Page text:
If Saurfang believed in what the Horde was doing so strongly, it’s doubtful he would have willingly sequestered his son away from it all. It feels like even then, Saurfang knew what the Horde was up to wasn’t necessarily right.
And with that realization comes an entire truckload of guilt, something Saurfang has been quietly carrying throughout his life, although he doesn’t go out of his way to mention it directly. He doesn’t have to – his actions almost tell the tale for him. He felt guilt over what the Horde did to the Draenei on Draenor, so he helped others process through it while processing it himself. To this day, he still doesn’t eat pork – the screams of butchered animals remind him of the cries of Draenei young, and it disturbs him deeply.
It’s possible he felt guilty about leaving his son behind on Draenor, with no mother – she had passed on by then – and no father as well. When Thrall and the Horde came to Nagrand, Saurfang reunited with his son and they crossed the Dark Portal at last. This time Saurfang crossed not as a warmonger, but as part of a family. No warlocks, no corruption, no demon’s blood – simply a new world that showed promise for a new Horde, one that Varok wanted to share with his son.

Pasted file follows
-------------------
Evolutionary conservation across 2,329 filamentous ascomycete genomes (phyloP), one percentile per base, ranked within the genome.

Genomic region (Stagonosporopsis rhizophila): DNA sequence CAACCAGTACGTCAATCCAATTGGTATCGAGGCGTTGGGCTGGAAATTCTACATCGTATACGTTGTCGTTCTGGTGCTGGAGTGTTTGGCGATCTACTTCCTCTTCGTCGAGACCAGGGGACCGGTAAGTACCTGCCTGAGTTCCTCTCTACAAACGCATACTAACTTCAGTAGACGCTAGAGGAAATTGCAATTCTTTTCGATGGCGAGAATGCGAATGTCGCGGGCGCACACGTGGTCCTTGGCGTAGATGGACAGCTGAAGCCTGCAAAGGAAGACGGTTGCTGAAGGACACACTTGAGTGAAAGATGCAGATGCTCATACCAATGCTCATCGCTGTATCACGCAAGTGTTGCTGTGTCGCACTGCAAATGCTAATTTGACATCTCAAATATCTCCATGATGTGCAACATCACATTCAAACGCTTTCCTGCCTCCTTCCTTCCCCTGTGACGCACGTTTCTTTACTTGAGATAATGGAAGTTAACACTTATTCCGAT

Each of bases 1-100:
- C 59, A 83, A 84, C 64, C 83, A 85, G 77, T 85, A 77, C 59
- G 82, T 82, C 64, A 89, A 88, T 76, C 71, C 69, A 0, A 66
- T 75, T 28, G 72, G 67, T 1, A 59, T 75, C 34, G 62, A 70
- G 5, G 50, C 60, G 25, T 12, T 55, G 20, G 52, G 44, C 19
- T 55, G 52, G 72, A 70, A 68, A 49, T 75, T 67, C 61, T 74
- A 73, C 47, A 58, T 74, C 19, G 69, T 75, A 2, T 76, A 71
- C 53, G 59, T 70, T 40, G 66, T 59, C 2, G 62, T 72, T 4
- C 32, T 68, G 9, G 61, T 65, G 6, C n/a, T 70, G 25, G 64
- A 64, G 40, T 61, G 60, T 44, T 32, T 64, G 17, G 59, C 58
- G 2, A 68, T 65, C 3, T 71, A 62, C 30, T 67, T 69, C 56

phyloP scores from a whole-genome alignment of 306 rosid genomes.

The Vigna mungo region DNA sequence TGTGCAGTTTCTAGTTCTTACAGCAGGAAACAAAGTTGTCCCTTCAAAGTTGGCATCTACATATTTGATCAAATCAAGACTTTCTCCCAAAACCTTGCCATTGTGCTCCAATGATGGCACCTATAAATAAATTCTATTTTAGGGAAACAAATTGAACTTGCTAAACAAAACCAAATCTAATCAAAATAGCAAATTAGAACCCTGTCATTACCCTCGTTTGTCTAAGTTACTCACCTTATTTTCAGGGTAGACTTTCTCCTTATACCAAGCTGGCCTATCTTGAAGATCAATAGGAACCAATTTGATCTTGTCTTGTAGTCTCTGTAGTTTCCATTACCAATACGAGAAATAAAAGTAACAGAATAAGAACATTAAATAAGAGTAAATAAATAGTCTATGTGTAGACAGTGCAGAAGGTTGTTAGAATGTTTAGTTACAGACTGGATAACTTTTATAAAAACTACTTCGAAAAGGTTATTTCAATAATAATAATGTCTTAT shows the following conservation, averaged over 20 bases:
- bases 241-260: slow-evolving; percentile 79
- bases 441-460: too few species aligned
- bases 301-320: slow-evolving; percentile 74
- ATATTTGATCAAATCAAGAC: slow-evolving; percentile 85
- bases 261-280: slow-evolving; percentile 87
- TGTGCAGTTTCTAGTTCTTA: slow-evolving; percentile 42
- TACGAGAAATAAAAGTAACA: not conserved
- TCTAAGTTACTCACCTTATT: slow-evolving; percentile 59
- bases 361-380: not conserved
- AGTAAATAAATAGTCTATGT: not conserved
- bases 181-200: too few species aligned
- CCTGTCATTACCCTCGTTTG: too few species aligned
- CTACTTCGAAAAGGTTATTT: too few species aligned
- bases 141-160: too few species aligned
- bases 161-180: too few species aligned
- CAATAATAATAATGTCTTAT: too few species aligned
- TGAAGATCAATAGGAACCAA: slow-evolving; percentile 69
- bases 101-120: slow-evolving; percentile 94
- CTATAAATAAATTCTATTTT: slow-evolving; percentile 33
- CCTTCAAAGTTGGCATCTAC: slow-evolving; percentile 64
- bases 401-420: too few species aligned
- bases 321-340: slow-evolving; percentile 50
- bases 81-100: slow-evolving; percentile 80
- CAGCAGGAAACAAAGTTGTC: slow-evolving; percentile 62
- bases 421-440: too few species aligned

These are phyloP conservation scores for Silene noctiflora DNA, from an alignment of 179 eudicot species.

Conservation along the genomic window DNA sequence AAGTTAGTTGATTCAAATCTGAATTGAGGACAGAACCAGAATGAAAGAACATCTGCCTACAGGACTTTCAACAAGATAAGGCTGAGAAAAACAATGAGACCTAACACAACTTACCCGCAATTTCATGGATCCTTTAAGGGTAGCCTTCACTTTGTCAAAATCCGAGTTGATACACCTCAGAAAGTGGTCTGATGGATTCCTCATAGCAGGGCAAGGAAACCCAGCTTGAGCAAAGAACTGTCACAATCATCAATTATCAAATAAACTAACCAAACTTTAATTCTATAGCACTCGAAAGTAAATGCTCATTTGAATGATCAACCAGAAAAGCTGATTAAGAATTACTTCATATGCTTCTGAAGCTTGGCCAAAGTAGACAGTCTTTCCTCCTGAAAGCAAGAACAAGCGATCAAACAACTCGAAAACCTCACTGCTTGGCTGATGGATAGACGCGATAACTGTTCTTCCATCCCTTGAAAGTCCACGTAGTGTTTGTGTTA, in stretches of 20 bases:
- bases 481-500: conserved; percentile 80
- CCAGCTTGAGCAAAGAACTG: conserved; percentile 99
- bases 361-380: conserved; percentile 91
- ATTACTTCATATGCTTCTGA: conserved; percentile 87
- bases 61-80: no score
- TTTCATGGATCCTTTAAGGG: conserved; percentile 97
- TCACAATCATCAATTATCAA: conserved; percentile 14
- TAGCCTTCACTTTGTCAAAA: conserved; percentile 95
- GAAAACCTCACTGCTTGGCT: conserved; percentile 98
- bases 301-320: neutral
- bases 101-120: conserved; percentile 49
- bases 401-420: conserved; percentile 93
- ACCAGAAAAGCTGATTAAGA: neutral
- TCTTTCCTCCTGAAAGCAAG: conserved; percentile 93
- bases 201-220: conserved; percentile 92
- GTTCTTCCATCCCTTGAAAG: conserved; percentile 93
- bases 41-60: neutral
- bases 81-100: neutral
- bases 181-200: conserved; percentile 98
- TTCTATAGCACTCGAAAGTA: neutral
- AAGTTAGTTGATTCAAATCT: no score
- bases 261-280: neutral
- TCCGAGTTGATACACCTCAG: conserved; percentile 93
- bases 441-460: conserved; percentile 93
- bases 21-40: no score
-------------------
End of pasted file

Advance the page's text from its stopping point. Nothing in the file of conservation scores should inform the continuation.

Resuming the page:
And when Dranosh died, Saurfang likely placed the blame for that squarely on his own shoulders. He broke his word to his mate — he brought his son through the Dark Portal, albeit decades later — and as a result, his son died. Not only did he die, he was reborn as an undead monstrosity that took a veritable army to cut down. Only then was Saurfang allowed to reunite with his child…simply to return him to Nagrand, his home, and lay him to rest.
Saurfang has witnessed a lot in his lifetime – Sylvanas’ antics are just a new strain in a long list of atrocities he’s both seen and committed. But it appears the Banshee Queen managed to push Saurfang to a breaking point. Just before the Battle for Lordaeron, Saurfang is prepared to throw himself to the Alliance – in search of an honorable death, perhaps. As penance for what the Horde did to Teldrassil…possibly.